Hareem and his mystical puppets

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Hareem and his mystical puppets



Singer-songwriter Hareem says he has no interest in producing albums.

The 39-year-old musician who debuted in 2011 has only two studio albums to his name and has been in a hiatus for the last 10 years.

However, his exotic musical style, which gets more mystical when accompanied by the rare instruments he can play, has been much appreciated by the public.

The hippie musician is finally making a comeback - but not on a concert stage. He is behind a puppet show that features his music. The musical pieces were created when he was traveling in Africa. The show will include sand art and mime, as well as the puppets.

The show will start its run on Oct. 23 and run until Nov. 22 at the Uniplex in Daehangno, central Seoul.

“I was very much interested in a musical play that intertwines stories with music,” Hareem said during a recent interview with the JoongAng Ilbo, an affiliate of the Korea JoongAng Daily.

“It’s no fun just getting on a stage and singing my hit tracks while making funny comments in between. I believe that a singer should also do a lot of study to make a performance that suits the music and inspires the audience with well-made content,” he said.

Below are edited excerpts of the interview.

Q. Do you get tired of hearing, “Why don’t you release an album?”

A. I have been making music constantly, just not released in the form of an album. I know that my music is not the type that is wanted in the pop music market. If I sing something that was made in Mongolia or Africa, I always have to finish that stage with a very general song. I think I know what people want to get from hearing a pop song.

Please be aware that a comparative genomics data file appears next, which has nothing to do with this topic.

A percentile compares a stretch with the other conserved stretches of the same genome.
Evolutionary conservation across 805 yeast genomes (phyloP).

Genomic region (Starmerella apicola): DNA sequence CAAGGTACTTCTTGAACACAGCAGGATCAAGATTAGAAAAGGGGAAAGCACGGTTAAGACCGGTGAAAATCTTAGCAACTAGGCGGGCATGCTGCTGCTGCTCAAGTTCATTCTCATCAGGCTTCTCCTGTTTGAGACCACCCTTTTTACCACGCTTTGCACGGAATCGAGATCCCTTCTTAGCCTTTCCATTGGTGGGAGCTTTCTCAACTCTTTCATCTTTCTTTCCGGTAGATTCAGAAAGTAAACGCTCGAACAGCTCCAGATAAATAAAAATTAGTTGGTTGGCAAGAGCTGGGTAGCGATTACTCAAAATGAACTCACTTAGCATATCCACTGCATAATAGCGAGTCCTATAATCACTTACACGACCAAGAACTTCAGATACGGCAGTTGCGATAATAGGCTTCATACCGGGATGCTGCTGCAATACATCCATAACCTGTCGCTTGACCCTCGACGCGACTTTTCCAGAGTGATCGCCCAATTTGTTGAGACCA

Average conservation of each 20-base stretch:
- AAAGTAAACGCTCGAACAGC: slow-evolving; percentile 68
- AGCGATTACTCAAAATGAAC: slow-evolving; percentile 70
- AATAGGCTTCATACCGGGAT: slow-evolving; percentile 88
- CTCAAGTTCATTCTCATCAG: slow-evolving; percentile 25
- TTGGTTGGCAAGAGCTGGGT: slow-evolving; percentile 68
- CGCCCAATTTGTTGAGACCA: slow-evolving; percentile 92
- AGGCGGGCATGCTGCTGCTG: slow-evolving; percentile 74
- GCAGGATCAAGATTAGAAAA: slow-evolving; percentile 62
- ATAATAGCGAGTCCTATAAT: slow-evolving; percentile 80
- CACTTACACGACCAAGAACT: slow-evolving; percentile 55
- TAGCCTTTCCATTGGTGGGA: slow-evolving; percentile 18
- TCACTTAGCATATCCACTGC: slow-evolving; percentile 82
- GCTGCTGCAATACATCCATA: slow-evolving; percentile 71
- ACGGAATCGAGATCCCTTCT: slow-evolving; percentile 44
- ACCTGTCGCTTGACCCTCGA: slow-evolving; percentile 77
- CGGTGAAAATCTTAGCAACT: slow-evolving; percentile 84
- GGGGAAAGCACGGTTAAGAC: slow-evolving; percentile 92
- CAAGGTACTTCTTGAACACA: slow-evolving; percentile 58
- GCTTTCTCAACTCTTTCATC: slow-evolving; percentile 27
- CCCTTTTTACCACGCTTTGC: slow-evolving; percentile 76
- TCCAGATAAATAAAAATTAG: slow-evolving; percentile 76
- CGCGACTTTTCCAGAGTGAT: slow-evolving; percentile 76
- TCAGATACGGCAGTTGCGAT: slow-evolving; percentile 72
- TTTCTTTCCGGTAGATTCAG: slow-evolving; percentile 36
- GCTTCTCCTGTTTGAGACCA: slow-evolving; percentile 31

What is that?

Love. Pop songs are love. Lyrics of Korean pop songs are not diversified, but there is nothing sweeter than a love story. I think it is a fantasy that people need in a society where they don’t have the time to think about what’s wrong or what’s right.

You run your own agency, Atelier O, which has rolled out various art-related projects, some of which have to do with human rights. What is it that you want to do as an artist in the future?

For creators, there are so many things you want to do but cannot because they won’t make any money. However, I don’t believe that is what the public wants. Aren’t you bored of the same kind of music made by the same instruments? I want to create something that can be perceived in a longer term. I am also curious to find out if that is also what the public wants.

BY HAN EUN-HWA [jin.eunsoo@joongang.co.kr]
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